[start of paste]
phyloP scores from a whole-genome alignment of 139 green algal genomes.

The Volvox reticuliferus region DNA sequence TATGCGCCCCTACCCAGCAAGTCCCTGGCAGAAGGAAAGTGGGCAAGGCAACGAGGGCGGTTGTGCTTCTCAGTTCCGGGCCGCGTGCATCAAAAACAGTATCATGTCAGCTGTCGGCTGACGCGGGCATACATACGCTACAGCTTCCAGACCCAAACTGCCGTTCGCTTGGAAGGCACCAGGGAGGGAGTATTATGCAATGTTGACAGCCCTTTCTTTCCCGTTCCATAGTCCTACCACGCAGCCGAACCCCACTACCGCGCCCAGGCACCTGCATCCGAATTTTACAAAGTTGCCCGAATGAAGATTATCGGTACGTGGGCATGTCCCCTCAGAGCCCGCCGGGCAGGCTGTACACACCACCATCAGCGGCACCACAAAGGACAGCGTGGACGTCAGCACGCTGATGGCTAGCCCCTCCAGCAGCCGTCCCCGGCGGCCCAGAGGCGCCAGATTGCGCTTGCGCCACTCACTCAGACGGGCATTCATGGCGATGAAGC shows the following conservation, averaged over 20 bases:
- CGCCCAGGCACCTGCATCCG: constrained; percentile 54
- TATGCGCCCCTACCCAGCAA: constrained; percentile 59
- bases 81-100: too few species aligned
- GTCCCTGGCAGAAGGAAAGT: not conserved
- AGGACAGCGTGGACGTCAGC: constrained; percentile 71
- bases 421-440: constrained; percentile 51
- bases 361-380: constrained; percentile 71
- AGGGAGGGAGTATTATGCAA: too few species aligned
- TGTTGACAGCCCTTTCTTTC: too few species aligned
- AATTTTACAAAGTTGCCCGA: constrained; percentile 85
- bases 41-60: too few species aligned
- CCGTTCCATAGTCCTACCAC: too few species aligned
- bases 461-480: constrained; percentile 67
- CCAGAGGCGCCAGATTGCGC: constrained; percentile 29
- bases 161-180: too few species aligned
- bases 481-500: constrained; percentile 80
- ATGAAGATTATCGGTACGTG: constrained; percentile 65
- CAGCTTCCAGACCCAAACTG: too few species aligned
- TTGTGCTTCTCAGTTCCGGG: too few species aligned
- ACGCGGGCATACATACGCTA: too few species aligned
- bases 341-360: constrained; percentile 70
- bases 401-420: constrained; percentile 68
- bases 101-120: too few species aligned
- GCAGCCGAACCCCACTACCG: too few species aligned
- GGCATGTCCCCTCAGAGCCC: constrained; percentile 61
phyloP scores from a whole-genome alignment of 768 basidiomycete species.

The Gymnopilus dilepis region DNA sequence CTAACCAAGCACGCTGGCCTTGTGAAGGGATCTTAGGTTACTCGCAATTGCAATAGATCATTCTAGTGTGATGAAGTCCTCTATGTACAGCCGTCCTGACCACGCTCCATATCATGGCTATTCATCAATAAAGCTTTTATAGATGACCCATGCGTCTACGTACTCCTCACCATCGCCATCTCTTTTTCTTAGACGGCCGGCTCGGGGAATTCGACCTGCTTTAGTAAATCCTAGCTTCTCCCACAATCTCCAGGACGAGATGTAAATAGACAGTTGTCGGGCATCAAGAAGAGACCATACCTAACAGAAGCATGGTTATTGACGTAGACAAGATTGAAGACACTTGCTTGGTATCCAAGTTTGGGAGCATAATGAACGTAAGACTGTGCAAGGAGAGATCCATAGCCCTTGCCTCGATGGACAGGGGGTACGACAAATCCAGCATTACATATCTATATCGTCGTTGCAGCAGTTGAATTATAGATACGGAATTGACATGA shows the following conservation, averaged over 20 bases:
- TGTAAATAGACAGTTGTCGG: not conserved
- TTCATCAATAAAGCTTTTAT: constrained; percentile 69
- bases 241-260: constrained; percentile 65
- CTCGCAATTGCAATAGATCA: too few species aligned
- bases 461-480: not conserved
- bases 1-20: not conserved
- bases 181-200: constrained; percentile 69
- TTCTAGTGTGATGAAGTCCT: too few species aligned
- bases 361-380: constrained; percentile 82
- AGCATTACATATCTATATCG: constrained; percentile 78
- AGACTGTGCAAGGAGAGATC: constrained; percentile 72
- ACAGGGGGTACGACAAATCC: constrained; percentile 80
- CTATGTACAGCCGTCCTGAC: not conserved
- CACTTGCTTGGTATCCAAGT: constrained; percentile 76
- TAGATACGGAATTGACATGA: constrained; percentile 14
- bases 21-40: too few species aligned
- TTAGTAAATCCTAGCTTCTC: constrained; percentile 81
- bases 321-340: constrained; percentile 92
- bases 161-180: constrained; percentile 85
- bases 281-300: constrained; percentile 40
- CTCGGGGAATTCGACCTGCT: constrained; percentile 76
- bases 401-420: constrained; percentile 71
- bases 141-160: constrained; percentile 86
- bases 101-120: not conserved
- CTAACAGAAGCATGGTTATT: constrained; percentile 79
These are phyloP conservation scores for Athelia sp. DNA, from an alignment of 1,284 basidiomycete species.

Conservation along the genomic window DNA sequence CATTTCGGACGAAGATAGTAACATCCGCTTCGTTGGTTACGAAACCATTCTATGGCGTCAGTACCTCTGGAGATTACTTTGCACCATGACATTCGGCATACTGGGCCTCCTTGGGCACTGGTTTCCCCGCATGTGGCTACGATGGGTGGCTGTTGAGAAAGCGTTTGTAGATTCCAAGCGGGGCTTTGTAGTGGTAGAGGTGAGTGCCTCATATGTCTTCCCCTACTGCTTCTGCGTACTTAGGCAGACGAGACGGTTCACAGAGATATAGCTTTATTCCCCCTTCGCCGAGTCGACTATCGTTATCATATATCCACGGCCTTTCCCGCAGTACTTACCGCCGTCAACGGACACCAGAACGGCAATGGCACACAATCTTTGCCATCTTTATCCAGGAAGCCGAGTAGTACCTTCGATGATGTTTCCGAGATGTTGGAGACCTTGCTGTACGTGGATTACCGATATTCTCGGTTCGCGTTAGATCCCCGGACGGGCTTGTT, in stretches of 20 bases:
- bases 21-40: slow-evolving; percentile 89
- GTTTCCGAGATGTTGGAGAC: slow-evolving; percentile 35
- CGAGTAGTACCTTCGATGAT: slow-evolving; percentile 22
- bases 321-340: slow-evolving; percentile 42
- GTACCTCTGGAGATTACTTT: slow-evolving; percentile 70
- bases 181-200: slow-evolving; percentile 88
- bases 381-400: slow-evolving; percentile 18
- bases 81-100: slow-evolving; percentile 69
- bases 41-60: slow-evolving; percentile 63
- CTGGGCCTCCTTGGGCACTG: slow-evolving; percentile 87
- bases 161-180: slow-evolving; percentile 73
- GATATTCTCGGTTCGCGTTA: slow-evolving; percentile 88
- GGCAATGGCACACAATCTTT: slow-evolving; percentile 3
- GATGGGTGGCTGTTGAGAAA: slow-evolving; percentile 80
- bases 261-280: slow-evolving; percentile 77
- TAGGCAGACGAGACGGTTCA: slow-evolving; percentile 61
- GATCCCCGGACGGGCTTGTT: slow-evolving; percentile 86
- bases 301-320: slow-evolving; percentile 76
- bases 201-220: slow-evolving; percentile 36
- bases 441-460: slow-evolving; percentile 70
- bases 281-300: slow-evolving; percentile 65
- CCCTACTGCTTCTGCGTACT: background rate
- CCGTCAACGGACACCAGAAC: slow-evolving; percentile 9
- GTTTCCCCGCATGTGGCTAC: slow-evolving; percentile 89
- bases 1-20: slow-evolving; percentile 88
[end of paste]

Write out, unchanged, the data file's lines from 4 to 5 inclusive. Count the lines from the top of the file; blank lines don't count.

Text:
- TATGCGCCCCTACCCAGCAA: constrained; percentile 59
- bases 81-100: too few species aligned